|Module Title||PLANT BIOTECHNOLOGY|
|Co-ordinator||Dr Ian Scott|
|Other staff||Dr Luis Mur|
|Course delivery||Lecture||30 Hours|
|Assessment||Continuous assessment||Continuous assessment of workshop oral and written presentation||30%|
|Exam||3 Hours One 3-hour theory exam||70%|
|Resit assessment||3 Hours 3 hour theory exam (plus resubmission of failed coursework or an alternative)|
Features of plant biology with the potential for genetic modification will be reviewed from the whole plant to the molecular levels. Developmental aspects of plant physiology will emphasize plant hormones, which have been involved in the earliest examples of plant genetic modification. A range of topics relating to stem elongation will be covered, including the mode of action of auxin in causing cell elongation. The role of gibberellins and the newly discovered brassinosteroids in stem growth will be reviewed with particular emphasis on genes and their isolation. Some of the most important breeding genes in wheat and rice, responsible for the so-called Green Revolution, are involved in gibberellin signal transduction and have recently been cloned.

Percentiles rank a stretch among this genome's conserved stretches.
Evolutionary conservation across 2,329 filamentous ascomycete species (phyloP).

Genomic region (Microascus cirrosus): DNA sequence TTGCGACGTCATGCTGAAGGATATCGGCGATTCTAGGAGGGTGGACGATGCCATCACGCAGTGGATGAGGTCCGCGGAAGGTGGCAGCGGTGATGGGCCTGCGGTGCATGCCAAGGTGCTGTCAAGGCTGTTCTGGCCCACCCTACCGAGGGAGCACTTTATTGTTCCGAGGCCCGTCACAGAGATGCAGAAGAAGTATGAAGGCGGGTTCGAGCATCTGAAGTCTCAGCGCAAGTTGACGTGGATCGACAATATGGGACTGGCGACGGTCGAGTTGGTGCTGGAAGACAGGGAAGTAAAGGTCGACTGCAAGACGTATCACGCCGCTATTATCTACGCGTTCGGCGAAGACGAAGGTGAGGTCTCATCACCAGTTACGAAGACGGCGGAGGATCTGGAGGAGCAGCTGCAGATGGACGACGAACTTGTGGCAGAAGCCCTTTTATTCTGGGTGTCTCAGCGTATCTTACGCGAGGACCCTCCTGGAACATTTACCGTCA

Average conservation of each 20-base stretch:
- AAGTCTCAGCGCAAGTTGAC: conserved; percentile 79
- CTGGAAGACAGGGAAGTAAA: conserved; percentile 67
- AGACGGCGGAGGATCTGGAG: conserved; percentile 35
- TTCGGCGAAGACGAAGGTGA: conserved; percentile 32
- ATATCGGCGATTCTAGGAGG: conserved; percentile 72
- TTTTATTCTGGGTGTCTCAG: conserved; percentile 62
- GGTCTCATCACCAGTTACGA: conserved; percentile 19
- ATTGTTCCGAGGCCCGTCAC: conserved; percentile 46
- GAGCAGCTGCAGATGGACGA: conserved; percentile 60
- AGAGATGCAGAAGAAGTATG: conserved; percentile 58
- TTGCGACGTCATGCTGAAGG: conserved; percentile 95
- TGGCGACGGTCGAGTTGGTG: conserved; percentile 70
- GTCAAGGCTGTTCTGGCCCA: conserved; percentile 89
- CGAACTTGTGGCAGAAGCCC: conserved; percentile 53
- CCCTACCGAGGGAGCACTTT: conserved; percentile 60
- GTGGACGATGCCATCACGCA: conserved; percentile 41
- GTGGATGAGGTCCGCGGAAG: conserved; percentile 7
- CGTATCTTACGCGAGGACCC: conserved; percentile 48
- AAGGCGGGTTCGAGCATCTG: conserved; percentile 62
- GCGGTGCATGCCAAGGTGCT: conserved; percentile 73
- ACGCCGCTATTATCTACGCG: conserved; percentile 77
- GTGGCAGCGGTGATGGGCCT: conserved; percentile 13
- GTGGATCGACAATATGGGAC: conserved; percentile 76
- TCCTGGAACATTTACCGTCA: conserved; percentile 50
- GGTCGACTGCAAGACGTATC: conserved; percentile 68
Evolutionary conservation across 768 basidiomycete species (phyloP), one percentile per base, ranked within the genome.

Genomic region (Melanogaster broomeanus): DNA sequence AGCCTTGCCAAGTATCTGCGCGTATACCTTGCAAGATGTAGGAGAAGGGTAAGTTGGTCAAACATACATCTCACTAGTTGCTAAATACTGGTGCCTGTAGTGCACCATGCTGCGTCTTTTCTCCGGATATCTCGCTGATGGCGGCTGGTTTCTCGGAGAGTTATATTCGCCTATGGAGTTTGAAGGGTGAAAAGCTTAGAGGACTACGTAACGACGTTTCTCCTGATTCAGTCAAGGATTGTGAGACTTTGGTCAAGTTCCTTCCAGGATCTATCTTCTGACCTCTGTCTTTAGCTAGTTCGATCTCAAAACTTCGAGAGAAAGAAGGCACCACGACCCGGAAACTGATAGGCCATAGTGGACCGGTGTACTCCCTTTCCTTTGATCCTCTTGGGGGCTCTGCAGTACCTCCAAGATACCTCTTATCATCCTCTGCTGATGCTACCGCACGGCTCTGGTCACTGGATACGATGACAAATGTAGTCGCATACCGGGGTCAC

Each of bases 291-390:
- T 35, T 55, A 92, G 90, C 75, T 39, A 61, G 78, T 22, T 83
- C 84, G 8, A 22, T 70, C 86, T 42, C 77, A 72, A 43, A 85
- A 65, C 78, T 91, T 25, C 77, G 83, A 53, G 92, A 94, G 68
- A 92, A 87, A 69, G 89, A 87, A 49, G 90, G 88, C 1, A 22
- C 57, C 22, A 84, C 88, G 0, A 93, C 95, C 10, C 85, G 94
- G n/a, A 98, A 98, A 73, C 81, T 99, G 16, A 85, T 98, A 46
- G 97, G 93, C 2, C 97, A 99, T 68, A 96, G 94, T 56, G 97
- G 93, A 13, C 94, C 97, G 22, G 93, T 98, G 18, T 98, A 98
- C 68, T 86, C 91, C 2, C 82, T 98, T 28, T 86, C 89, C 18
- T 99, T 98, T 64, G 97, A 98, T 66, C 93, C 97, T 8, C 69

The nature of senescence as a programmed phenomenon is outlined, together with a discussion of prospects for its genetic modification, for example using cytokinins. Fruit development is covered with details of the transgene approaches to the control of ripening and storage properties, which produced the first genetically modified products in UK supermarkets.
Plant responses to stresses such as heat, cold and drought have immense agricultural importance, and projections of climate change emphasize the urgency of improving crop tolerances of these abiotic stresses. Considerable research progress has been made in recent years in the isolation of genes that may contribute plant stress tolerance.
Workshops will enable students to focus on topics of particular interest in preparing an advanced essay and seminar presentation.